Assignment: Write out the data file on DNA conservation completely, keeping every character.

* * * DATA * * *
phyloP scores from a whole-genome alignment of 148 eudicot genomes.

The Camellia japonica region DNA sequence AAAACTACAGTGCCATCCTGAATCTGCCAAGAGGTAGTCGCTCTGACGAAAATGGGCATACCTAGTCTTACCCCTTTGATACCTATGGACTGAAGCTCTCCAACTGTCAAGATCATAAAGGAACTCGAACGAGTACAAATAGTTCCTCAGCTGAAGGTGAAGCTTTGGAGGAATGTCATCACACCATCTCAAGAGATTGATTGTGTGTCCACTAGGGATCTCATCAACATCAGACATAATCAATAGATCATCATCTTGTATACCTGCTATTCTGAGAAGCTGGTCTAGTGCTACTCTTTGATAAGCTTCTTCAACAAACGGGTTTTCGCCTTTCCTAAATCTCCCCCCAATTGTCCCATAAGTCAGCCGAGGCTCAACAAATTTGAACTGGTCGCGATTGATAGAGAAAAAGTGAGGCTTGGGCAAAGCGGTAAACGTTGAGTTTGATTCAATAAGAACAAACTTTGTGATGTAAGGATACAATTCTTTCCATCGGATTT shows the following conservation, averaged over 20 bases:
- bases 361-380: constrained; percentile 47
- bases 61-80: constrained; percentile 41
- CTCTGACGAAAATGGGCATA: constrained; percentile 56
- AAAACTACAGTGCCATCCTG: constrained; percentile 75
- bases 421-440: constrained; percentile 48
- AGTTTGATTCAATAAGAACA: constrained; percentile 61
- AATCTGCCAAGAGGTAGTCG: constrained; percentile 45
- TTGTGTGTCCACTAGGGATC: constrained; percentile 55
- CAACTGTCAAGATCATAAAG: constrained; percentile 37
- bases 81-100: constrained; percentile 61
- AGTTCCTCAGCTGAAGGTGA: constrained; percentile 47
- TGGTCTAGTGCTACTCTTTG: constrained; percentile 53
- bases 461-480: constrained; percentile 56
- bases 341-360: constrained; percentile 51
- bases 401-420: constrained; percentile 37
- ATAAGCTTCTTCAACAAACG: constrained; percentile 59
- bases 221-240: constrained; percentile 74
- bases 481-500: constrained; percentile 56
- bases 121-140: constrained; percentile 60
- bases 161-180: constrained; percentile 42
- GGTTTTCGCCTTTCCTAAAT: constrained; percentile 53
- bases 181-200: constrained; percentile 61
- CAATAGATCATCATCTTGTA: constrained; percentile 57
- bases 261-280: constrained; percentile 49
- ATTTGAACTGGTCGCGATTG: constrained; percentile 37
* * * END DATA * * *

phyloP scores from a whole-genome alignment of 148 eudicot genomes.

The Camellia japonica region DNA sequence AAAACTACAGTGCCATCCTGAATCTGCCAAGAGGTAGTCGCTCTGACGAAAATGGGCATACCTAGTCTTACCCCTTTGATACCTATGGACTGAAGCTCTCCAACTGTCAAGATCATAAAGGAACTCGAACGAGTACAAATAGTTCCTCAGCTGAAGGTGAAGCTTTGGAGGAATGTCATCACACCATCTCAAGAGATTGATTGTGTGTCCACTAGGGATCTCATCAACATCAGACATAATCAATAGATCATCATCTTGTATACCTGCTATTCTGAGAAGCTGGTCTAGTGCTACTCTTTGATAAGCTTCTTCAACAAACGGGTTTTCGCCTTTCCTAAATCTCCCCCCAATTGTCCCATAAGTCAGCCGAGGCTCAACAAATTTGAACTGGTCGCGATTGATAGAGAAAAAGTGAGGCTTGGGCAAAGCGGTAAACGTTGAGTTTGATTCAATAAGAACAAACTTTGTGATGTAAGGATACAATTCTTTCCATCGGATTT shows the following conservation, averaged over 20 bases:
- bases 361-380: constrained; percentile 47
- bases 61-80: constrained; percentile 41
- CTCTGACGAAAATGGGCATA: constrained; percentile 56
- AAAACTACAGTGCCATCCTG: constrained; percentile 75
- bases 421-440: constrained; percentile 48
- AGTTTGATTCAATAAGAACA: constrained; percentile 61
- AATCTGCCAAGAGGTAGTCG: constrained; percentile 45
- TTGTGTGTCCACTAGGGATC: constrained; percentile 55
- CAACTGTCAAGATCATAAAG: constrained; percentile 37
- bases 81-100: constrained; percentile 61
- AGTTCCTCAGCTGAAGGTGA: constrained; percentile 47
- TGGTCTAGTGCTACTCTTTG: constrained; percentile 53
- bases 461-480: constrained; percentile 56
- bases 341-360: constrained; percentile 51
- bases 401-420: constrained; percentile 37
- ATAAGCTTCTTCAACAAACG: constrained; percentile 59
- bases 221-240: constrained; percentile 74
- bases 481-500: constrained; percentile 56
- bases 121-140: constrained; percentile 60
- bases 161-180: constrained; percentile 42
- GGTTTTCGCCTTTCCTAAAT: constrained; percentile 53
- bases 181-200: constrained; percentile 61
- CAATAGATCATCATCTTGTA: constrained; percentile 57
- bases 261-280: constrained; percentile 49
- ATTTGAACTGGTCGCGATTG: constrained; percentile 37